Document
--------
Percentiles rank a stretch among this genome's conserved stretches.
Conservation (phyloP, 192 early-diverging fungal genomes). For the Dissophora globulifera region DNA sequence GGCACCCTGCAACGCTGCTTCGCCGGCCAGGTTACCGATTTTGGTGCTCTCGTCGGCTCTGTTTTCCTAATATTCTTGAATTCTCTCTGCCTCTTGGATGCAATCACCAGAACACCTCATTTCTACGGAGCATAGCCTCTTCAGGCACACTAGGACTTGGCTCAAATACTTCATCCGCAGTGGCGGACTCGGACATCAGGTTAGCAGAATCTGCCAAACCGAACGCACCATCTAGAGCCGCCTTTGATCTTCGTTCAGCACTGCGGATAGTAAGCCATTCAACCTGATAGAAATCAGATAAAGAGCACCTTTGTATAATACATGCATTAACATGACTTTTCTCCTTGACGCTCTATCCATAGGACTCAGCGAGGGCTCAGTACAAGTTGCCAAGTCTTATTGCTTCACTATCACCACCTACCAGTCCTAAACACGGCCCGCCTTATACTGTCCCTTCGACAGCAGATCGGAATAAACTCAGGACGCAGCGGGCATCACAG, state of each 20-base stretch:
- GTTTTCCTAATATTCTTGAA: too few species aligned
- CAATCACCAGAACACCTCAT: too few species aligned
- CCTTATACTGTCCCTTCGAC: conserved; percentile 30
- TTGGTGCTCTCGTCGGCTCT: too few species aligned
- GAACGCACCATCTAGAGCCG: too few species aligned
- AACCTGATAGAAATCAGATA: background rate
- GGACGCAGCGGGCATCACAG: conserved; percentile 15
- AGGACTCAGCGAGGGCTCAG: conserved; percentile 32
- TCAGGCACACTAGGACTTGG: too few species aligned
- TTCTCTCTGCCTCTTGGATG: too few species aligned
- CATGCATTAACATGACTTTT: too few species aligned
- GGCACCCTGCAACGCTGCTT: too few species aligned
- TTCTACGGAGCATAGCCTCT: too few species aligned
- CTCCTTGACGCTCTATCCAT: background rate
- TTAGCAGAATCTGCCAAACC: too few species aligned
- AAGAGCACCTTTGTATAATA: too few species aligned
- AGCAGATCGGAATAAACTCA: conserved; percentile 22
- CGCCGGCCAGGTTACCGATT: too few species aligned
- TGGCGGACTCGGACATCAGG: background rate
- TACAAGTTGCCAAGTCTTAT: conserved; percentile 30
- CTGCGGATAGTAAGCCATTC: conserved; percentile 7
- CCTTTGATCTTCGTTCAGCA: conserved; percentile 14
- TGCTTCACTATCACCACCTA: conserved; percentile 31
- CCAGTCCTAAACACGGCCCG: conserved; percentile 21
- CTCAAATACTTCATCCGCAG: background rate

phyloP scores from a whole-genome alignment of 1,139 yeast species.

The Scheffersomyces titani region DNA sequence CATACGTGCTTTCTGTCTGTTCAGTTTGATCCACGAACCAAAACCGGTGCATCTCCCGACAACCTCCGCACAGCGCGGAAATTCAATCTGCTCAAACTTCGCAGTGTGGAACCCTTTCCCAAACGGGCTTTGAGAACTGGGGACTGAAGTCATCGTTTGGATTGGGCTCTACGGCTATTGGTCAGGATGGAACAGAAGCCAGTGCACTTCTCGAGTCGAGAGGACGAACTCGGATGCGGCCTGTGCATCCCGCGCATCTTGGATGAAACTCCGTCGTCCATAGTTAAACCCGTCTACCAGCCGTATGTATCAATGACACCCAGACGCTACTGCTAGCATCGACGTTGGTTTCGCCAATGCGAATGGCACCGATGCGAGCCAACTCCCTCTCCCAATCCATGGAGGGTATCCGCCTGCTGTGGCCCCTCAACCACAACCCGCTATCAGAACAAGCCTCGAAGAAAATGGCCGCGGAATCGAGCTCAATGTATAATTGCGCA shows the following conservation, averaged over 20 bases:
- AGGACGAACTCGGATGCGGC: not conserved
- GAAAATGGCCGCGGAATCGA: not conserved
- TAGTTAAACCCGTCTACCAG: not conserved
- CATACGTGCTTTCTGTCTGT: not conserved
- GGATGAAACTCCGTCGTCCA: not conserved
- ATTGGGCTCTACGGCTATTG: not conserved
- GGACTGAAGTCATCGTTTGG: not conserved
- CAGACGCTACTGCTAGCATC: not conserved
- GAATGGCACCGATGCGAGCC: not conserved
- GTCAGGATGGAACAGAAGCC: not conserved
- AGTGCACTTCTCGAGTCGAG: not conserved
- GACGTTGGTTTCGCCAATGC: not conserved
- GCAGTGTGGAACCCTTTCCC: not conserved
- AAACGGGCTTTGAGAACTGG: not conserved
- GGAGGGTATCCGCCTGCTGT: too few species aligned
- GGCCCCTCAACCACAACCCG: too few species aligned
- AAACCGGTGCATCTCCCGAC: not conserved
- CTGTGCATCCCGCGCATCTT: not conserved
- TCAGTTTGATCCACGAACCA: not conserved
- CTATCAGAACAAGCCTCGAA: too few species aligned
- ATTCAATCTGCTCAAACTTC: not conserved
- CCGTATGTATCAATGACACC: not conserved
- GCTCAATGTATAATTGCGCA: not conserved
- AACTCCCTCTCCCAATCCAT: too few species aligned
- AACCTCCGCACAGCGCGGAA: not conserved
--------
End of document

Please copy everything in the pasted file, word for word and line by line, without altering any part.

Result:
Percentiles rank a stretch among this genome's conserved stretches.
Conservation (phyloP, 192 early-diverging fungal genomes). For the Dissophora globulifera region DNA sequence GGCACCCTGCAACGCTGCTTCGCCGGCCAGGTTACCGATTTTGGTGCTCTCGTCGGCTCTGTTTTCCTAATATTCTTGAATTCTCTCTGCCTCTTGGATGCAATCACCAGAACACCTCATTTCTACGGAGCATAGCCTCTTCAGGCACACTAGGACTTGGCTCAAATACTTCATCCGCAGTGGCGGACTCGGACATCAGGTTAGCAGAATCTGCCAAACCGAACGCACCATCTAGAGCCGCCTTTGATCTTCGTTCAGCACTGCGGATAGTAAGCCATTCAACCTGATAGAAATCAGATAAAGAGCACCTTTGTATAATACATGCATTAACATGACTTTTCTCCTTGACGCTCTATCCATAGGACTCAGCGAGGGCTCAGTACAAGTTGCCAAGTCTTATTGCTTCACTATCACCACCTACCAGTCCTAAACACGGCCCGCCTTATACTGTCCCTTCGACAGCAGATCGGAATAAACTCAGGACGCAGCGGGCATCACAG, state of each 20-base stretch:
- GTTTTCCTAATATTCTTGAA: too few species aligned
- CAATCACCAGAACACCTCAT: too few species aligned
- CCTTATACTGTCCCTTCGAC: conserved; percentile 30
- TTGGTGCTCTCGTCGGCTCT: too few species aligned
- GAACGCACCATCTAGAGCCG: too few species aligned
- AACCTGATAGAAATCAGATA: background rate
- GGACGCAGCGGGCATCACAG: conserved; percentile 15
- AGGACTCAGCGAGGGCTCAG: conserved; percentile 32
- TCAGGCACACTAGGACTTGG: too few species aligned
- TTCTCTCTGCCTCTTGGATG: too few species aligned
- CATGCATTAACATGACTTTT: too few species aligned
- GGCACCCTGCAACGCTGCTT: too few species aligned
- TTCTACGGAGCATAGCCTCT: too few species aligned
- CTCCTTGACGCTCTATCCAT: background rate
- TTAGCAGAATCTGCCAAACC: too few species aligned
- AAGAGCACCTTTGTATAATA: too few species aligned
- AGCAGATCGGAATAAACTCA: conserved; percentile 22
- CGCCGGCCAGGTTACCGATT: too few species aligned
- TGGCGGACTCGGACATCAGG: background rate
- TACAAGTTGCCAAGTCTTAT: conserved; percentile 30
- CTGCGGATAGTAAGCCATTC: conserved; percentile 7
- CCTTTGATCTTCGTTCAGCA: conserved; percentile 14
- TGCTTCACTATCACCACCTA: conserved; percentile 31
- CCAGTCCTAAACACGGCCCG: conserved; percentile 21
- CTCAAATACTTCATCCGCAG: background rate

phyloP scores from a whole-genome alignment of 1,139 yeast species.

The Scheffersomyces titani region DNA sequence CATACGTGCTTTCTGTCTGTTCAGTTTGATCCACGAACCAAAACCGGTGCATCTCCCGACAACCTCCGCACAGCGCGGAAATTCAATCTGCTCAAACTTCGCAGTGTGGAACCCTTTCCCAAACGGGCTTTGAGAACTGGGGACTGAAGTCATCGTTTGGATTGGGCTCTACGGCTATTGGTCAGGATGGAACAGAAGCCAGTGCACTTCTCGAGTCGAGAGGACGAACTCGGATGCGGCCTGTGCATCCCGCGCATCTTGGATGAAACTCCGTCGTCCATAGTTAAACCCGTCTACCAGCCGTATGTATCAATGACACCCAGACGCTACTGCTAGCATCGACGTTGGTTTCGCCAATGCGAATGGCACCGATGCGAGCCAACTCCCTCTCCCAATCCATGGAGGGTATCCGCCTGCTGTGGCCCCTCAACCACAACCCGCTATCAGAACAAGCCTCGAAGAAAATGGCCGCGGAATCGAGCTCAATGTATAATTGCGCA shows the following conservation, averaged over 20 bases:
- AGGACGAACTCGGATGCGGC: not conserved
- GAAAATGGCCGCGGAATCGA: not conserved
- TAGTTAAACCCGTCTACCAG: not conserved
- CATACGTGCTTTCTGTCTGT: not conserved
- GGATGAAACTCCGTCGTCCA: not conserved
- ATTGGGCTCTACGGCTATTG: not conserved
- GGACTGAAGTCATCGTTTGG: not conserved
- CAGACGCTACTGCTAGCATC: not conserved
- GAATGGCACCGATGCGAGCC: not conserved
- GTCAGGATGGAACAGAAGCC: not conserved
- AGTGCACTTCTCGAGTCGAG: not conserved
- GACGTTGGTTTCGCCAATGC: not conserved
- GCAGTGTGGAACCCTTTCCC: not conserved
- AAACGGGCTTTGAGAACTGG: not conserved
- GGAGGGTATCCGCCTGCTGT: too few species aligned
- GGCCCCTCAACCACAACCCG: too few species aligned
- AAACCGGTGCATCTCCCGAC: not conserved
- CTGTGCATCCCGCGCATCTT: not conserved
- TCAGTTTGATCCACGAACCA: not conserved
- CTATCAGAACAAGCCTCGAA: too few species aligned
- ATTCAATCTGCTCAAACTTC: not conserved
- CCGTATGTATCAATGACACC: not conserved
- GCTCAATGTATAATTGCGCA: not conserved
- AACTCCCTCTCCCAATCCAT: too few species aligned
- AACCTCCGCACAGCGCGGAA: not conserved